The Benefits of Being an Older College Student


I’m a 26 yr old sophomore and I have to be honest. When I applied to G.C.C. 2 years ago, I had my fears about being an older student on campus. Knowing I wanted to live in student housing, I worried about how my 18 year old room mates would feel about living with a 24 year old, and if I would be able to relate to my peers. Looking back to that time from where I am now makes me want to laugh and encourage my 24 yr old self. My room mates never felt weird about me because I was an older student, and I’ve made much more friends than an average college student should. Because of my maturity, I made a great RA and I have met a lot of people. Outside of the social aspect, there are some financial benefits for college students who are over 24.

Most college students under 24 are considered to be “dependent” by the federal government, which means they consider you financially reliant on your parents. Therefore when most college students apply for financial aid via FAFSA and TAP, they are required to enter their parents income as well as their own. The system then generates the EFC (estimated family contribution); this amount represents how much money they believe you and your family can contribute toward your education. The grants and loans they then award you is supposed to be the rest that you need to pay for school. The issue is that sometimes they expect your family to pay more than what they actually can, and assume that your parents are they type of parents who will help you pay for school. Not all of us are so fortunate.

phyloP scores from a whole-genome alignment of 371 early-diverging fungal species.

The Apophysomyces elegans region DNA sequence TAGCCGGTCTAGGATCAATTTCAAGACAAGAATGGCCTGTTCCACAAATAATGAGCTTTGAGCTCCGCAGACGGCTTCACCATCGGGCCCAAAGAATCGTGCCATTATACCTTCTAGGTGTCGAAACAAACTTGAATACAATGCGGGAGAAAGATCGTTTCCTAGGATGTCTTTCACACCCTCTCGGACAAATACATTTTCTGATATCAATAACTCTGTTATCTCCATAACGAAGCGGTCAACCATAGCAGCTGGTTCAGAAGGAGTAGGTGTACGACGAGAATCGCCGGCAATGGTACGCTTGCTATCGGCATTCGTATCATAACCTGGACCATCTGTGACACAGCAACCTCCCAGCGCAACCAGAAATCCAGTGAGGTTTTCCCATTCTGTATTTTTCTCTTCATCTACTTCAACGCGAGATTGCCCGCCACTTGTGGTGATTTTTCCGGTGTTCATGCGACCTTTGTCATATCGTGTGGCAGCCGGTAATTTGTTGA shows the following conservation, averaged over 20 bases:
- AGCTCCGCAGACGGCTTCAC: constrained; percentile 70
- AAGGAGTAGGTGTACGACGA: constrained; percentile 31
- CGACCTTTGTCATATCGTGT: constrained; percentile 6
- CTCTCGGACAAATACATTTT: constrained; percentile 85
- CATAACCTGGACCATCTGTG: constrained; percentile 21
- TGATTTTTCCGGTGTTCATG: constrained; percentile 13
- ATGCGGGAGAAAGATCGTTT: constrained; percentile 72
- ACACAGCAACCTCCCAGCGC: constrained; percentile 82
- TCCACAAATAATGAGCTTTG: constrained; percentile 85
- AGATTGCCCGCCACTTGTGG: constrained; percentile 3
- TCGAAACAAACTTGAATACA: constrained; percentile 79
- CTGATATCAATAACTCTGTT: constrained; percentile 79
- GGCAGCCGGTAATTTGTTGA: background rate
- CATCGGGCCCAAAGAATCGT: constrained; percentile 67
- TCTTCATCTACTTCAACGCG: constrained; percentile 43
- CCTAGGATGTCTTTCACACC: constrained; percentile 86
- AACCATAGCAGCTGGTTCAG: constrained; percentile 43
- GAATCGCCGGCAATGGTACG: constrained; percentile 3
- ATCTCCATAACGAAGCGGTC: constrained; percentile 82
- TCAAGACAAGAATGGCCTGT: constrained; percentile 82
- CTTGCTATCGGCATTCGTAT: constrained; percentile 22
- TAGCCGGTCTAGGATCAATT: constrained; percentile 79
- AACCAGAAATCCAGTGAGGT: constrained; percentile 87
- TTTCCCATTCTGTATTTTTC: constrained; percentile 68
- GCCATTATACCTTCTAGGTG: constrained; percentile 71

What I’ve learned is that it’s easier to file as an independent student when you are over 23, even if you live at home. Once you’re labeled an independent student, you are only required to enter your financial information. This helps a lot once the system generates your EFC. It is going to be much lower that it would have been with your parents information, and thus your grant and scholarship money should increase.

Another benefit to being an older college student has to do with car insurance. This only applies to older students who will be buying their first car in college. When you’re older, car insurance companies don’t charge you as much as they do 18-20 year olds. How awesome is that!? You could pay as low as $80/ month for car insurance, when your younger peers are paying around $150/month.

The last perk I can mention for older students in college is an internal determination boost. When I attended BMCC at 18 years old, I had very low motivation to finish. I went to college because I thought it was the right thing to do. I didn’t have a post-college goal in mind to motivate me when I felt lazy about going to class. I withdrew from college two semesters in a row and accumulated loan debt. I entered the workforce, and found a career goal that I am now using school to reach for. I know what it feels like to be without a goal, and to quit. Now I have a goal and I’m on fire to finish. If you are thinking about going back to college and you are a little bit older, you probably can identify with feeling like where you are isn’t where you want to stay. That mature feeling coupled with a post-college goal is that determination boost, and it will drive you through college. Thank you for reading this blog about the benefits of being an older student. Until next time!





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